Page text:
In the Flemish town of Diest.  John was born in a family of shoemakers.  In between Spanish and French invasions, the Flemish boy felt called to reserve himself for Christ. After a long period of familial opposition, Berchmans entered the Society aged 17.   

In the novitiate, Berchmans was known as reserved and pious.  He had a particular devotion to Christ’s via crucis. Later in his writings,  he confessed that community life was his challenge. In performing simple tasks with perfection, Berchmans found his path to holiness. In his short life, he teaches us how to become  self-absorbed in Christ’s passion.

 5. Saint Robert Bellarmine: The Heavenly Investigator (1542-1621)

“The School of Christ is the school of love. In the last day, when the general examination takes place… Love will be the whole syllabus”


Of a noble impoverished Italian family,  Robert’s famine was intellectual and spiritual.  These two were fulfilled by meeting Christ in the study of Sacred theology. Aged 18, he entered the Jesuit novitiate in Rome, and the day after, he took first vows after impressing his superiors with his wisdom.


As one of the greatest theologians of the Church, Robert Bellarmine was most certainly the  cerebral type. But his intellect was not an empty one. He put his inquisitive nature to the service of God and his Church. In a phrase: a scientist for the Kingdom.

 6. Saint  Joseph Pignatelli: The Patient Loyalist (1737-1811)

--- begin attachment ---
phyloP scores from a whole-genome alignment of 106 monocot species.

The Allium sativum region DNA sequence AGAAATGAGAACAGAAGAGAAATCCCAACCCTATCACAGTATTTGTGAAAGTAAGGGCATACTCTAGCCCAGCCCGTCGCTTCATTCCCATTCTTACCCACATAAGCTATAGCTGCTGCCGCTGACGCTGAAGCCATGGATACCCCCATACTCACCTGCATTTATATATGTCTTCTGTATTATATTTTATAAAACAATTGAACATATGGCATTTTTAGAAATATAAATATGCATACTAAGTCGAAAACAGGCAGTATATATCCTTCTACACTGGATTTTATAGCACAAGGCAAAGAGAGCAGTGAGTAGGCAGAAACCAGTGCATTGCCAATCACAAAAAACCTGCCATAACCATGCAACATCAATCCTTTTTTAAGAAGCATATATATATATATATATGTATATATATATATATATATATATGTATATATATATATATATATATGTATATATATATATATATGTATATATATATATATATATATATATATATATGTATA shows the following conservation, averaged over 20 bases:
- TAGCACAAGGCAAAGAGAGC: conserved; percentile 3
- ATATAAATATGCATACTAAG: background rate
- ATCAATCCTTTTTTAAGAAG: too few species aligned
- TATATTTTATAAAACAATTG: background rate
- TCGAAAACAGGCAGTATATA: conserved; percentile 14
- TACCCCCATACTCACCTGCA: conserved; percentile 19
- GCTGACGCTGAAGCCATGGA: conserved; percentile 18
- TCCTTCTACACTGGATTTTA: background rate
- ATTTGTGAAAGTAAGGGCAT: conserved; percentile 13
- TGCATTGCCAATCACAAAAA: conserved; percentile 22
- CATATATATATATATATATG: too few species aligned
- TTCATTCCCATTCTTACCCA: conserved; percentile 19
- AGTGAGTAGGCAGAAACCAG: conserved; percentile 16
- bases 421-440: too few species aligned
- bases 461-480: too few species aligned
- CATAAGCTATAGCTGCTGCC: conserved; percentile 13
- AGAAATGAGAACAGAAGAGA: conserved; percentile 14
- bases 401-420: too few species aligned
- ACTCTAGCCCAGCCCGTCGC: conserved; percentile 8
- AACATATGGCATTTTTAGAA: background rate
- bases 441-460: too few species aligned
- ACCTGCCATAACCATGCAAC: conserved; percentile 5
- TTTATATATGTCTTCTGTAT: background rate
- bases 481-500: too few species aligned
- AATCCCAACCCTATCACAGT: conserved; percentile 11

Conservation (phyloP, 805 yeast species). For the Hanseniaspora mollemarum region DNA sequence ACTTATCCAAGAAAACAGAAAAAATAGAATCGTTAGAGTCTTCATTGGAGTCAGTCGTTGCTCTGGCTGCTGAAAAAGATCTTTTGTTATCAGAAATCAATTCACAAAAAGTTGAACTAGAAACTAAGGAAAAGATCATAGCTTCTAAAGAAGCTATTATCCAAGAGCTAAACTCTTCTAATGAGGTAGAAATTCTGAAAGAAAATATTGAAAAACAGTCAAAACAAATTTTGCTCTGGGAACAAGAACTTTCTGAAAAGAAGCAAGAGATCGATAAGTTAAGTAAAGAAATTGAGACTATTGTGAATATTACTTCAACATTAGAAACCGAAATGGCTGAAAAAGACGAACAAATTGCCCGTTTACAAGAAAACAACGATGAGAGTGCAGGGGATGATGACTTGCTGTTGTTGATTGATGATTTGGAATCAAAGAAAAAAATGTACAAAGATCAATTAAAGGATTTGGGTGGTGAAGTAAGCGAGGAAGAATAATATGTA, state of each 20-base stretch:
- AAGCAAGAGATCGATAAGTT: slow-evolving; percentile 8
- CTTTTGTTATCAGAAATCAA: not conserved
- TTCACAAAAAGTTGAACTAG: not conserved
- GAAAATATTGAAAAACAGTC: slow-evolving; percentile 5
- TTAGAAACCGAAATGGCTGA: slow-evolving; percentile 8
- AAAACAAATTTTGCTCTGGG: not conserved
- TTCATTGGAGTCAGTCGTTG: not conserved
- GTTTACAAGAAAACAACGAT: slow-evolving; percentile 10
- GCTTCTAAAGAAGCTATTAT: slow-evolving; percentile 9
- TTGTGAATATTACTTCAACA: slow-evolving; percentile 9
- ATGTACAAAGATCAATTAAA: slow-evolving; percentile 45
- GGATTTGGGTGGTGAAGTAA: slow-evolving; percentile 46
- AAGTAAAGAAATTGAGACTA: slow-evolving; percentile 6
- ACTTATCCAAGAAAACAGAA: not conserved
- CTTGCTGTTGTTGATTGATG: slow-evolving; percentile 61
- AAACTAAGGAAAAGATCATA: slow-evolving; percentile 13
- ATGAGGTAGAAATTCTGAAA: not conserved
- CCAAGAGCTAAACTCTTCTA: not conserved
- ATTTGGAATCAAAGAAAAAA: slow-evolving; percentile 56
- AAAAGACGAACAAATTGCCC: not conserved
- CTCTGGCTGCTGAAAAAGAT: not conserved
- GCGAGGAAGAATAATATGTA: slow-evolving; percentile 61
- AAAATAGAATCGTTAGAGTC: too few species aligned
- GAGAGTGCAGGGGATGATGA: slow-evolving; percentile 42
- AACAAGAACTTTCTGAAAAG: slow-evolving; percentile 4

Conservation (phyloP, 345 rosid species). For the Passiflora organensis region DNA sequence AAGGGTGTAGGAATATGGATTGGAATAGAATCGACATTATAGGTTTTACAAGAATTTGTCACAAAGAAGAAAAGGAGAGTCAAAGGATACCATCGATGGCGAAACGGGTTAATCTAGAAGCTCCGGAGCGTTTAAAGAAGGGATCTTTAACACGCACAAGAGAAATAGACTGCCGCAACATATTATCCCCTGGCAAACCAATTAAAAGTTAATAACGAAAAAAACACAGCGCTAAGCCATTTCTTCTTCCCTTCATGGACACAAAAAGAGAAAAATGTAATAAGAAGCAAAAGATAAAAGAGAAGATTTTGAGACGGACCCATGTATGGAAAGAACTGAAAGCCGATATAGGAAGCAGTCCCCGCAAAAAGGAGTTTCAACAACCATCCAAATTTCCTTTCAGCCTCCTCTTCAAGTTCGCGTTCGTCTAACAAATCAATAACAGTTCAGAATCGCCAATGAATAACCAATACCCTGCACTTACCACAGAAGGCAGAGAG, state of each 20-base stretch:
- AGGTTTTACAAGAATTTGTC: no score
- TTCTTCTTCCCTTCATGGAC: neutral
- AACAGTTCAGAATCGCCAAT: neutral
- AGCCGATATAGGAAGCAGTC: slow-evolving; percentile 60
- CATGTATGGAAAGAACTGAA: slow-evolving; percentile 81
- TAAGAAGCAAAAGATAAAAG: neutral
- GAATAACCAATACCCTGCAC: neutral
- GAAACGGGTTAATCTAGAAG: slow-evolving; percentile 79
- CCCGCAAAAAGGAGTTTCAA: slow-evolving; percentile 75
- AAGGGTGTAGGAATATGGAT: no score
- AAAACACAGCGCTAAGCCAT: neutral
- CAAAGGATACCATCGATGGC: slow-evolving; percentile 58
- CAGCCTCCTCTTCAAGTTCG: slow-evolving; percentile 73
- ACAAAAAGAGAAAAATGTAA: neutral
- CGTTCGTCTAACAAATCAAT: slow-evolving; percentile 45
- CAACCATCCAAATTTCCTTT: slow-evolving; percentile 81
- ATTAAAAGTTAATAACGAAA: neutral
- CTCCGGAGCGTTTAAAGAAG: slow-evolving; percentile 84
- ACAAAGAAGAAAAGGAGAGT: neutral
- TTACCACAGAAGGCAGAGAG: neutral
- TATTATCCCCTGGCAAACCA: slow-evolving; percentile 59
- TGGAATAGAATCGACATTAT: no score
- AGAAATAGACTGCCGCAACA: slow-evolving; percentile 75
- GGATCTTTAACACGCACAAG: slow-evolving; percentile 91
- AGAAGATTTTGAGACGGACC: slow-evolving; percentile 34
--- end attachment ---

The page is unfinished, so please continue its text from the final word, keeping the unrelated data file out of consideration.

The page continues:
“My God, I do not know what must come to me today. But I am certain that nothing can happen to me that you have not foreseen, decreed and ordained from all eternity. that is sufficient for me”


Though of  noble Spanish origin, Joseph was orphaned at age nine. The parental absence generated in him a longing for commitment. This brought him to develop a filial relationship with God. At the age of 16, he committed himself to Jesus and the Society that bears his name.


With a fragile health, Pignatelli dedicated his life to lead the Jesuits through  the Suppression. In the midst of Napoleonic wars and a hostile church, Pignatelli did not doubt his vocation to the Society.  In true contemplation and action, Pignatelli’s love for the Society was the key to our subsistence. In a phrase:  a chevalier of commitment.

 7.Saint Francis Xavier: The Evangelical Enthusiast (1506-1552)

“Many, many people hereabout are not becoming Christians for one reason only: there is nobody to make them Christians”


Though born in an aristocratic cradle , Francis lost his father at the age of nine. This put his family into financial difficulties. After doing some saving, he pursued his dream of becoming an student in Paris. However, his career ambitions were modified by meeting Ignatius. He did not want personal success, but  to bring the good news to all the corners of the earth.


The rest is known in history. For sometime, Xavier became Ignatius’ personal assistant in Rome  (like a Pegasus locked in a chain gang). However, Ignatius thought that Francis would be the perfect missionary.  In a mixture of spontaneity and adaptability, Francis became known as the Apostle of the Far East. In a nutshell:  a versatile seeder of the Lord’s vineyard.

 8.Saint Alberto Hurtado: The Merciful Challenger (1901-1952)

“ If there is a poor man who suffers injustice, I have an obligation to him. I have a debt that I cannot declare myself free until it is paid”


Similarly to Francis Xavier, Alberto lost his father when he was four years old.  This forced his mother to life in austerity. Since his early years,  he become aware of the abuses against the poor.  The need to fight injustice  brought him to become a Jesuit.